Bisphenol A (BPA) is an industrial chemical that has become ubiquitous in the environment and may have widespread pathophysiologic effects. BPA is an endocrine-disrupting compound that is believed to act as an estrogenic agonist and androgenic antagonist. The chemical has been linked to such disorders as obesity, hypertension, and insulin resistance, as well as attention deficit hyperactivity disorder (ADHD) and autism.

Because the full range of the potential biologic effects of BPA remains unclear, many investigations are in progress. Although more confirmatory studies are needed regarding its biologic effects, it is estimated that greater than 93% of adults in the United States have levels of BPA in the urine, indicating significant exposure.1

BPA is used in the manufacture of certain plastics and resins. It is found in such items as canned foods and beverages, baby bottles, dishware, toys, DVDs, hospital plastics, laboratory equipment, and dental sealants (Table 1). In most cases of exposure, BPA leaches into food and beverages from resin-coated containers and is ingested.

Until recently, BPA was believed to be harmless and has been used in the manufacture of plastics since the 1950s. Because it was known early on that BPA leached from containers into foods and beverages, scientists have been investigating the chemical for many years through animal testing. However, BPA has primarily been examined for its cancer-causing potential and has been found to be noncarcinogenic in the small doses found in food.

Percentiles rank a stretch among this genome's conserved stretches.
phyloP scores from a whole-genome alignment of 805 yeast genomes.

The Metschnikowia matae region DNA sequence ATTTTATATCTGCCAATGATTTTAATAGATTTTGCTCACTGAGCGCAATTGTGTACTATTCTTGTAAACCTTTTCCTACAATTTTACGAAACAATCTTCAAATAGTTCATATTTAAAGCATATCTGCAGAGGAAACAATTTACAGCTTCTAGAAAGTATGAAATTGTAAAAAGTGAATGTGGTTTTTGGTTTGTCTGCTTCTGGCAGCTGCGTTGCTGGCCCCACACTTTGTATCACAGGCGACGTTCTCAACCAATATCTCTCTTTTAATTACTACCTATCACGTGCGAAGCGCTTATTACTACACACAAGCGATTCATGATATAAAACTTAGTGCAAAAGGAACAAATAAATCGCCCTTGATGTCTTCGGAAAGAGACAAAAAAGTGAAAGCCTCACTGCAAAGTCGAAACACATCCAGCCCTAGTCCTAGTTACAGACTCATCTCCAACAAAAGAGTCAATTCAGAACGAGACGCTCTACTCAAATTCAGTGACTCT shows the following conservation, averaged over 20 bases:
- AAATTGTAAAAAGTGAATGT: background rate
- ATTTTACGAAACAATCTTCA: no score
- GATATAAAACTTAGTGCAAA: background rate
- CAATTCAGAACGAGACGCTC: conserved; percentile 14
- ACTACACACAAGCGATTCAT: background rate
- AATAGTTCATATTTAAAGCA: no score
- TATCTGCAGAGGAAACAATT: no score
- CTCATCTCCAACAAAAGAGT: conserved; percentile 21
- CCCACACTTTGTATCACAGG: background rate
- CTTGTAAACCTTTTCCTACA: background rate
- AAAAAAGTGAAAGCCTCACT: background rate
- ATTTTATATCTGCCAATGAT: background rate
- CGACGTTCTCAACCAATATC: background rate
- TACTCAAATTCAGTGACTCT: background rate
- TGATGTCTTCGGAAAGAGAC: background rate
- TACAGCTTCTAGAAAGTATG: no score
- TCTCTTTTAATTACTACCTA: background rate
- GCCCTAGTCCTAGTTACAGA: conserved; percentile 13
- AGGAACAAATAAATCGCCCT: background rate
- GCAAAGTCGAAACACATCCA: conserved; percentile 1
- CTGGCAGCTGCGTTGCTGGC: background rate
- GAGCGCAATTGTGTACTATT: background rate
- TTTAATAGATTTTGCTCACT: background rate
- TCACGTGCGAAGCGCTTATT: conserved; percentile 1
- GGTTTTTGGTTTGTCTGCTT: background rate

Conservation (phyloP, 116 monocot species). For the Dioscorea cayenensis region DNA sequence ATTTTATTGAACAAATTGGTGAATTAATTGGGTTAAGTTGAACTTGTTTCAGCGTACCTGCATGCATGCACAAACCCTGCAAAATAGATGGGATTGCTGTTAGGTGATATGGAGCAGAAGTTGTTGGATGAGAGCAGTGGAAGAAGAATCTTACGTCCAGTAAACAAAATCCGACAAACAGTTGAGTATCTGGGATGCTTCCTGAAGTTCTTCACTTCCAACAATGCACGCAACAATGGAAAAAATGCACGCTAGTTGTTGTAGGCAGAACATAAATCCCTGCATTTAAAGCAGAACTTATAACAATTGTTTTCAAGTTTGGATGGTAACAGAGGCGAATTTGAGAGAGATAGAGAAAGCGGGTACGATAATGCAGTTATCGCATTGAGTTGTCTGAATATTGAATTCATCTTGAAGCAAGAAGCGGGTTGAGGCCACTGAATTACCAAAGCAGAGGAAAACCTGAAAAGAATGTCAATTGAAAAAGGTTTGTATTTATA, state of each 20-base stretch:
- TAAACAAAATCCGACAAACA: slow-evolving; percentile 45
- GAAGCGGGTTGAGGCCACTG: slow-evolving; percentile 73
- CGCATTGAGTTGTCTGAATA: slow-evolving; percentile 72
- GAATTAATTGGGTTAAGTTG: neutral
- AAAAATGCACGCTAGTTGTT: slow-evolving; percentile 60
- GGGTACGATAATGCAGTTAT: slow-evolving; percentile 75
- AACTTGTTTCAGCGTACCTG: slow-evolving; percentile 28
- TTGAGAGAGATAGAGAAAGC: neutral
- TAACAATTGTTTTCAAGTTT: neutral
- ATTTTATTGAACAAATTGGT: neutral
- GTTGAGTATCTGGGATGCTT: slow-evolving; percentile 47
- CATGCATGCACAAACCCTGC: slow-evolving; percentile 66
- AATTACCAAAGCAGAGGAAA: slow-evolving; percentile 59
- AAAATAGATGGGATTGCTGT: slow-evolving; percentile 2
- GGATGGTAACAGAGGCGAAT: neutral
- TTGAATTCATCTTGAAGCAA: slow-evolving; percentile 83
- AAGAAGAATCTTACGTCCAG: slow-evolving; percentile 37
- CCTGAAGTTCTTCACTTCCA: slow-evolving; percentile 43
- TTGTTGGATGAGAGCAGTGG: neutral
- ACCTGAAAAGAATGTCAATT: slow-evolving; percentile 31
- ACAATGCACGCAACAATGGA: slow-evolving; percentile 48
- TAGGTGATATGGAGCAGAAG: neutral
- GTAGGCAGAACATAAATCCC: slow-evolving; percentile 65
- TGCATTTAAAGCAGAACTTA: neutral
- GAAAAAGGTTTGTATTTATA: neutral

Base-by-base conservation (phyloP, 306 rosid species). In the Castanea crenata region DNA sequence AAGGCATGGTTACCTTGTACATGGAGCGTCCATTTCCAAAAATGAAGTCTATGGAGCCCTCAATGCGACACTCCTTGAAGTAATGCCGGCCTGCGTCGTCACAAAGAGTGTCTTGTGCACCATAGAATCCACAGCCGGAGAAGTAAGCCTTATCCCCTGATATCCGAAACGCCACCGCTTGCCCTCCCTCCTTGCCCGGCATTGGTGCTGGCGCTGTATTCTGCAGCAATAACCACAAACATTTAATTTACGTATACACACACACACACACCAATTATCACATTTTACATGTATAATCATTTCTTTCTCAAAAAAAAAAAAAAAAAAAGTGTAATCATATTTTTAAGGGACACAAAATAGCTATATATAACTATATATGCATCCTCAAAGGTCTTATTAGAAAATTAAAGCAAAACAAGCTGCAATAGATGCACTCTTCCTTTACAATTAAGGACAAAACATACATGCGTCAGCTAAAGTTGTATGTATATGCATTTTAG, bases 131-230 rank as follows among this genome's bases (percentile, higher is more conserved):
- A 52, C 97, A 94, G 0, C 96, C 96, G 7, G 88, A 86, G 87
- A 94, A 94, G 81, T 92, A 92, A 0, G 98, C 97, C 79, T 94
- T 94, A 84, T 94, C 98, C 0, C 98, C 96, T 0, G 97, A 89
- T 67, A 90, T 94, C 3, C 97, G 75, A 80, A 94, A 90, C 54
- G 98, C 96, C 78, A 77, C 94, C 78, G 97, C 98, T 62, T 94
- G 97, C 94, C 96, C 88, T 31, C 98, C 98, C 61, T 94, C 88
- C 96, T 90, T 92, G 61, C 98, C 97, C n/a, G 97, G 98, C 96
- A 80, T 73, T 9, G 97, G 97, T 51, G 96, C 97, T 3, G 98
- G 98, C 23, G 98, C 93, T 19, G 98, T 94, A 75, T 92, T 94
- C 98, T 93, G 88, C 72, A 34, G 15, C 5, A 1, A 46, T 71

Table 1. Items that contain BPA
Canned food Fax paper
Canned beverages Medical plastics and tubing
Canned liquid infant formula Pacifier shields
CDs Plastic baby bottles
Cell phones Plastic laboratory equipment
Children’s toys Plastic tableware
Coated paper used in receipts Plastic water bottles
Dental sealants Recycled paper products
DVDs White dental fillings
Adapted from:

  1. Roberts R. BPA exposure and health effects: educating physicians and patients. Am Fam Physician. 2012;85:1040-1044.
  2. Groff T. Bisphenol A: invisible pollution. Curr Opin Pediatr. 2010;22:524-529.
  3. Geens T, Aerts D, Berthot C, et al. A review of dietary and non-dietary exposure to bisphenol-A. Food Chem Toxicol. 2012;50:3725-3740.

In the early 1980s, the FDA, National Cancer Institute, and U.S. Environmental Protection Agency (EPA) found no convincing evidence of BPA carcinogenicity in the doses found in water or food. By the late 1980s, U.S. production of BPA reached billions of pounds per year and was used in the manufacture of a growing number and variety of consumer goods.2 Once it had been deemed noncarcinogenic, few studies focused on other biologic effects of BPA.

How BPA Exposure Occurs

More than 90% of BPA exposure is derived from food or fluid containing BPA that has leached out from plastic- or resin-coated containers.3 The leaching of BPA into food or beverage is greatest when the container is heated or damaged.

This article originally appeared on Clinical Advisor